## Summary

The only *requirement* for grading at Wharton is that you submit final grades with Wharton's Instruction Center, which doesn't actually talk to Canvas. This isn't a reason to avoid grading in Canvas, however. Students really like getting grades back online, and Canvas makes this easy. All About Grading covers basic grading. This article delves into the finer points.

## Assignment groups and weighted grades

Assignments can be categorized into assignment groups. This is helpful for students, as it creates descriptive groupings for tasks (eg, homework, papers, and exams). Each assignment group gets a special summary column in the right side of Gradebook. These summary columns are identifiable by their black column headers, and they contain a total grade for all the assignments in the assignment group. The totals for these columns are hidden to students in Wharton Canvas sites, though the totals are always visible to teaching team members. If you see a little warning icon in this column, it means you haven't assigned points to all the assignments that comprise the assignment group, which is necessary for Canvas to compute total grades per assignment group.

When computing the score in the assignment group summary column, Canvas does not give equal weight to each component assignment. Instead, it adds up all the points available in that assignment group, and it adds up how many points were achieved, and it calculates the assignment group score based on those 2 figures. Therefore, if you have 3 assignments worth 5 points, and one assignment worth 100 points, the 100 point assignment is going to have a much larger impact on the total score in that assignment group.

Assignment groups also allow you to use weighted grades. When weighted grades are used, more information is provided to students about your grading structure (homework = 20%, papers = 30%, exams = 50%). Canvas will also apply the weights to the total score in each assignment group, and will compute a final course grade, which is shown in the "Total" column on the far right. It is important to know, however, that we have configured Canvas to *not* display the score shown in the "Total" column to students. Wharton has special grading rules about final course grades that Canvas does not know about, which is why you must use Instruction Center to submit final course grades.

Weighting assignment groups works the way you might expect. Let's take a hypothetical student, Edith. There were three assignments in the "Heavyweight" assignment group, and this group had a weight of 80%. Edith aced every assignment in this group, so her score was 100%. The "Lightweight" assignment group had two assignments and a weight of 20%. She aced one and missed the other completely, so she had a 50%. Together, due to the weights applied to the assignment groups, the final score shown in the "Total" column of the Gradebook would be 90%. (Again, by default, we do not show the "Total" column score to students, but it is helpful to know how Canvas computes it.)

## Understanding points and grade types (letter, percentage, etc.)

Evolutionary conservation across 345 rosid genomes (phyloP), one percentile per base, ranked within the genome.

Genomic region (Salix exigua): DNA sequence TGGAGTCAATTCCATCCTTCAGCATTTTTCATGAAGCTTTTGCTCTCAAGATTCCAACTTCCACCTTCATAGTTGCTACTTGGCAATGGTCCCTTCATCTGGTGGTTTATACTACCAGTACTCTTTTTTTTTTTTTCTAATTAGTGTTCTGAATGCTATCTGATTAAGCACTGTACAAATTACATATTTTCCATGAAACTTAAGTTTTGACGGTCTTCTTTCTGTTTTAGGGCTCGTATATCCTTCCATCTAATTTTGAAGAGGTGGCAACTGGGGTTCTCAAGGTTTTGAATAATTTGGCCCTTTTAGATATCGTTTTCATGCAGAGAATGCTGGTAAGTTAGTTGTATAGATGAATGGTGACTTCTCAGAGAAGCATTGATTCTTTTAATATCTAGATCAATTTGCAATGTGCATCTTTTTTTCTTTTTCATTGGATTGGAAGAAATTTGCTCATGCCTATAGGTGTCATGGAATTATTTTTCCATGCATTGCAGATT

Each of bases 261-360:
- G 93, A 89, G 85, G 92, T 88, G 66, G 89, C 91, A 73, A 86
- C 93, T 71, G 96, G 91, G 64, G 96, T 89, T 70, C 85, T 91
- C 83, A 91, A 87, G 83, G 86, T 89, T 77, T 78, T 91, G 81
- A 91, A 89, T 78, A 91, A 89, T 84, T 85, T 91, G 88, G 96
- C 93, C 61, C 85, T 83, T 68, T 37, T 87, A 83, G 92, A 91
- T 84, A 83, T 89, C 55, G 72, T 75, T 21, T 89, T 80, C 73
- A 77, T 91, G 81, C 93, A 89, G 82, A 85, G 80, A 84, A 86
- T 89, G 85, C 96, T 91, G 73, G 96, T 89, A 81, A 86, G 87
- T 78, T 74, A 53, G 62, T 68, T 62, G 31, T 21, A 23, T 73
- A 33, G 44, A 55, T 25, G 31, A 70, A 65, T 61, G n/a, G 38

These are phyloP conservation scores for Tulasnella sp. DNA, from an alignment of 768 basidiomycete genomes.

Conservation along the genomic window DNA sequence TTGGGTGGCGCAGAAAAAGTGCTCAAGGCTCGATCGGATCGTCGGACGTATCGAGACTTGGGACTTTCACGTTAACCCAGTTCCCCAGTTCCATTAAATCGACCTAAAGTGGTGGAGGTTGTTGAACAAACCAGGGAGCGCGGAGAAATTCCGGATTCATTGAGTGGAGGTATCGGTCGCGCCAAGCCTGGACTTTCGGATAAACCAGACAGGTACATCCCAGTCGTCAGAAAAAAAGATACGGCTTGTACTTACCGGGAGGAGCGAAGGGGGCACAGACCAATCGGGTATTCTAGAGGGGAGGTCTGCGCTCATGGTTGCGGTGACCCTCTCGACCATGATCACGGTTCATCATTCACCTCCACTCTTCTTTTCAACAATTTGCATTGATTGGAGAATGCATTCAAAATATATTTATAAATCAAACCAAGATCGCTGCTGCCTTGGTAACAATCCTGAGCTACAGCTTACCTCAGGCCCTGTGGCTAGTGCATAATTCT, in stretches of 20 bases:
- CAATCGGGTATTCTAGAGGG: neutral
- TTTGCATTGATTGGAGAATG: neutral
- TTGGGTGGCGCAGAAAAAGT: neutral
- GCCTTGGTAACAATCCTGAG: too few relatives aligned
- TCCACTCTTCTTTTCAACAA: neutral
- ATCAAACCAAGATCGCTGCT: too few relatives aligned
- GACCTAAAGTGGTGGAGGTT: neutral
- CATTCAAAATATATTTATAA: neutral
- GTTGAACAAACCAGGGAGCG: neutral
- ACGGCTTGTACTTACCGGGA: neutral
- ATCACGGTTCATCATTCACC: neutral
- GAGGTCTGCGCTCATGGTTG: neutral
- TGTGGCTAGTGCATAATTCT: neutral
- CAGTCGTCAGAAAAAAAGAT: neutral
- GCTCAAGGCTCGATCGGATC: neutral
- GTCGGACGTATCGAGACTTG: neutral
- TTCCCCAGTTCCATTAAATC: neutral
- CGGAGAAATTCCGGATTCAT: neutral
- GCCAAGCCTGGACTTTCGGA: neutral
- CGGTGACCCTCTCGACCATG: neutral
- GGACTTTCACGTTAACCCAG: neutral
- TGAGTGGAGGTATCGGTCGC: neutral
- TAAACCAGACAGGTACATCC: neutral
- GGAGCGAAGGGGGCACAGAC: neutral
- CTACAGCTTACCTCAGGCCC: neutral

It's important to understand that grading in Canvas relies upon the number of points which are possible per assignment. You can choose how the grade is *displayed* in the Gradebook, but Canvas is always looking at the points the assignment is worth. Let's assume an assignment is worth 20 points and that you have therefore entered "20" in the **Points** box while editing the assignment. Here's what will happen with the various "Grading Types":

**Percentage**: In the Gradebook, you can enter the number of points earned, and Canvas will convert this to a percentage. For example, if you enter 18, Canvas will then display 90. You can also enter "90%". Note that if you do not type the "%", Canvas will assume you are entering points. For example, if you enter "90" when you meant "90%" Canvas will display 450, because 90 points out of 20 is 450%. In Speedgrader, Canvas always assumes you are entering percentages, and it displays the equivalent number of points.**Complete/incomplete**: The Gradebook and Speedgrader will allow you to enter checkmarks for students that have completed the assignment. A complete earns them all possible points and an incomplete earns 0. You will have greater flexibility with changing completion status in Speedgrader than you will in Gradebook.**Points**: If the assignment is worth 20 points and you award 18, Canvas displays 18*.***Letter Grade:**In both the Gradebook and Speedgrader, if you enter 18 points, Canvas converts the score to a letter grade based upon the "Grading Scheme". The default grading scheme would say that 18 of 20 points is an A-, so Canvas will show "A- 18". If you instead enter a letter grade, Canvas will compute a default point value for that letter grade and display it as well. If you want to define the grade ranges, you can set your own grading schemes. (For example, in your course, perhaps an "A" is 100-92, an "A-" is 91-89, etc.). Grading schemes must be created and enabled; also, letter grades don't work with an assignment that has no possible points (or 0 points) specified. If you would like help with this, please contact the Courseware Team.

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